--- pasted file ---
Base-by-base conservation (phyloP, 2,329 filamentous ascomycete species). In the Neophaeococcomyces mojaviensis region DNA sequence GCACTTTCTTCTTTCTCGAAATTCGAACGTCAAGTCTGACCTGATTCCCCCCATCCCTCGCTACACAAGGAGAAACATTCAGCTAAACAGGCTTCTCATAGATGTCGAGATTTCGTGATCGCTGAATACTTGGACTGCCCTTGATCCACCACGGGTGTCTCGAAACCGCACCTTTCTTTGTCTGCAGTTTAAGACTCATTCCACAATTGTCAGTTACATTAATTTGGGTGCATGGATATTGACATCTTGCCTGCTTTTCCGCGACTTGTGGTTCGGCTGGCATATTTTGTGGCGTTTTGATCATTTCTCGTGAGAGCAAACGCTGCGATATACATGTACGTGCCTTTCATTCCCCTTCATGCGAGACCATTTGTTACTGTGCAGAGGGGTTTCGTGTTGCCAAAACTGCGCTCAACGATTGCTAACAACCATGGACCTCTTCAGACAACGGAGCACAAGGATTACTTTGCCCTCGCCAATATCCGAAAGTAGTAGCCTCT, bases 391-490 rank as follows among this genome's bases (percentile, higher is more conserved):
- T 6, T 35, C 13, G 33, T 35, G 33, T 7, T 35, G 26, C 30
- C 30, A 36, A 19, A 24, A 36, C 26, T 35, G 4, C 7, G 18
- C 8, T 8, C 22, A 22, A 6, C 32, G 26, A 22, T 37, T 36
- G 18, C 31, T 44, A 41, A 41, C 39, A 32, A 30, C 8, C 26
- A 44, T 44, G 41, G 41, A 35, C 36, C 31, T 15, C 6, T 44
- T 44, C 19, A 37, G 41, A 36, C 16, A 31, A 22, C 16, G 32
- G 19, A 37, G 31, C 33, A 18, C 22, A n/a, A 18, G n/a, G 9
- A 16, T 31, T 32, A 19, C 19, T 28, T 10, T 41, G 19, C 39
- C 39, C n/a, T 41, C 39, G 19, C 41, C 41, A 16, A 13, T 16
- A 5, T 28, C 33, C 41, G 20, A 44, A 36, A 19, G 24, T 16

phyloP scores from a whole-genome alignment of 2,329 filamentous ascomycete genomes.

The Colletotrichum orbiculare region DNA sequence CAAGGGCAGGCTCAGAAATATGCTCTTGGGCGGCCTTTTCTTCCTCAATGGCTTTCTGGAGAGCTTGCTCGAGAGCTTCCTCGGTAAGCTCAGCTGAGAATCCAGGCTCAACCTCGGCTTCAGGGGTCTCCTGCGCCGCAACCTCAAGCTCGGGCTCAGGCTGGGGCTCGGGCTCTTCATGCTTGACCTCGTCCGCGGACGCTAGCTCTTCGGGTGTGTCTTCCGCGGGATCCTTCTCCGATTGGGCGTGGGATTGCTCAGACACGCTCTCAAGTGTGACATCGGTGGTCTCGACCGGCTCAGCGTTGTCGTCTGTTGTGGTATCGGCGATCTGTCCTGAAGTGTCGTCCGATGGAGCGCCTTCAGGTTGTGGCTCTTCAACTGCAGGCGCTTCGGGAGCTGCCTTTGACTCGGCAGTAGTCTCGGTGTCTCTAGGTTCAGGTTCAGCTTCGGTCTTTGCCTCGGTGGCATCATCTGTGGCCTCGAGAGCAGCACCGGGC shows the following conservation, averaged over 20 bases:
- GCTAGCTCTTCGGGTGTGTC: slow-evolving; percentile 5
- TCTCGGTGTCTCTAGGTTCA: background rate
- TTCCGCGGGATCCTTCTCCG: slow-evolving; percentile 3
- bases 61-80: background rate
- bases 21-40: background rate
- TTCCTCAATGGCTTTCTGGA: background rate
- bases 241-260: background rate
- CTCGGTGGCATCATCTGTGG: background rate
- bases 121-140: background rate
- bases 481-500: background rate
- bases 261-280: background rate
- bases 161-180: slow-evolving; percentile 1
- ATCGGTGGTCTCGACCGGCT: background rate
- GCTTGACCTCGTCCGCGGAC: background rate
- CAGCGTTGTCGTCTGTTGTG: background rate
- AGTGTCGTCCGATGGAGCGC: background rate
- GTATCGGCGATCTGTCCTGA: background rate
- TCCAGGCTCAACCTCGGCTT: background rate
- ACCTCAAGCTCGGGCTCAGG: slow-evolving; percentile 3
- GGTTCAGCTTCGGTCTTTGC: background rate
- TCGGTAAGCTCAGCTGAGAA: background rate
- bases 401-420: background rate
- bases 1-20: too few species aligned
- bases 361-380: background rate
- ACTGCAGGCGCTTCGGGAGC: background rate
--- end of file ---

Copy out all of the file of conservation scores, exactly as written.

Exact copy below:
Base-by-base conservation (phyloP, 2,329 filamentous ascomycete species). In the Neophaeococcomyces mojaviensis region DNA sequence GCACTTTCTTCTTTCTCGAAATTCGAACGTCAAGTCTGACCTGATTCCCCCCATCCCTCGCTACACAAGGAGAAACATTCAGCTAAACAGGCTTCTCATAGATGTCGAGATTTCGTGATCGCTGAATACTTGGACTGCCCTTGATCCACCACGGGTGTCTCGAAACCGCACCTTTCTTTGTCTGCAGTTTAAGACTCATTCCACAATTGTCAGTTACATTAATTTGGGTGCATGGATATTGACATCTTGCCTGCTTTTCCGCGACTTGTGGTTCGGCTGGCATATTTTGTGGCGTTTTGATCATTTCTCGTGAGAGCAAACGCTGCGATATACATGTACGTGCCTTTCATTCCCCTTCATGCGAGACCATTTGTTACTGTGCAGAGGGGTTTCGTGTTGCCAAAACTGCGCTCAACGATTGCTAACAACCATGGACCTCTTCAGACAACGGAGCACAAGGATTACTTTGCCCTCGCCAATATCCGAAAGTAGTAGCCTCT, bases 391-490 rank as follows among this genome's bases (percentile, higher is more conserved):
- T 6, T 35, C 13, G 33, T 35, G 33, T 7, T 35, G 26, C 30
- C 30, A 36, A 19, A 24, A 36, C 26, T 35, G 4, C 7, G 18
- C 8, T 8, C 22, A 22, A 6, C 32, G 26, A 22, T 37, T 36
- G 18, C 31, T 44, A 41, A 41, C 39, A 32, A 30, C 8, C 26
- A 44, T 44, G 41, G 41, A 35, C 36, C 31, T 15, C 6, T 44
- T 44, C 19, A 37, G 41, A 36, C 16, A 31, A 22, C 16, G 32
- G 19, A 37, G 31, C 33, A 18, C 22, A n/a, A 18, G n/a, G 9
- A 16, T 31, T 32, A 19, C 19, T 28, T 10, T 41, G 19, C 39
- C 39, C n/a, T 41, C 39, G 19, C 41, C 41, A 16, A 13, T 16
- A 5, T 28, C 33, C 41, G 20, A 44, A 36, A 19, G 24, T 16

phyloP scores from a whole-genome alignment of 2,329 filamentous ascomycete genomes.

The Colletotrichum orbiculare region DNA sequence CAAGGGCAGGCTCAGAAATATGCTCTTGGGCGGCCTTTTCTTCCTCAATGGCTTTCTGGAGAGCTTGCTCGAGAGCTTCCTCGGTAAGCTCAGCTGAGAATCCAGGCTCAACCTCGGCTTCAGGGGTCTCCTGCGCCGCAACCTCAAGCTCGGGCTCAGGCTGGGGCTCGGGCTCTTCATGCTTGACCTCGTCCGCGGACGCTAGCTCTTCGGGTGTGTCTTCCGCGGGATCCTTCTCCGATTGGGCGTGGGATTGCTCAGACACGCTCTCAAGTGTGACATCGGTGGTCTCGACCGGCTCAGCGTTGTCGTCTGTTGTGGTATCGGCGATCTGTCCTGAAGTGTCGTCCGATGGAGCGCCTTCAGGTTGTGGCTCTTCAACTGCAGGCGCTTCGGGAGCTGCCTTTGACTCGGCAGTAGTCTCGGTGTCTCTAGGTTCAGGTTCAGCTTCGGTCTTTGCCTCGGTGGCATCATCTGTGGCCTCGAGAGCAGCACCGGGC shows the following conservation, averaged over 20 bases:
- GCTAGCTCTTCGGGTGTGTC: slow-evolving; percentile 5
- TCTCGGTGTCTCTAGGTTCA: background rate
- TTCCGCGGGATCCTTCTCCG: slow-evolving; percentile 3
- bases 61-80: background rate
- bases 21-40: background rate
- TTCCTCAATGGCTTTCTGGA: background rate
- bases 241-260: background rate
- CTCGGTGGCATCATCTGTGG: background rate
- bases 121-140: background rate
- bases 481-500: background rate
- bases 261-280: background rate
- bases 161-180: slow-evolving; percentile 1
- ATCGGTGGTCTCGACCGGCT: background rate
- GCTTGACCTCGTCCGCGGAC: background rate
- CAGCGTTGTCGTCTGTTGTG: background rate
- AGTGTCGTCCGATGGAGCGC: background rate
- GTATCGGCGATCTGTCCTGA: background rate
- TCCAGGCTCAACCTCGGCTT: background rate
- ACCTCAAGCTCGGGCTCAGG: slow-evolving; percentile 3
- GGTTCAGCTTCGGTCTTTGC: background rate
- TCGGTAAGCTCAGCTGAGAA: background rate
- bases 401-420: background rate
- bases 1-20: too few species aligned
- bases 361-380: background rate
- ACTGCAGGCGCTTCGGGAGC: background rate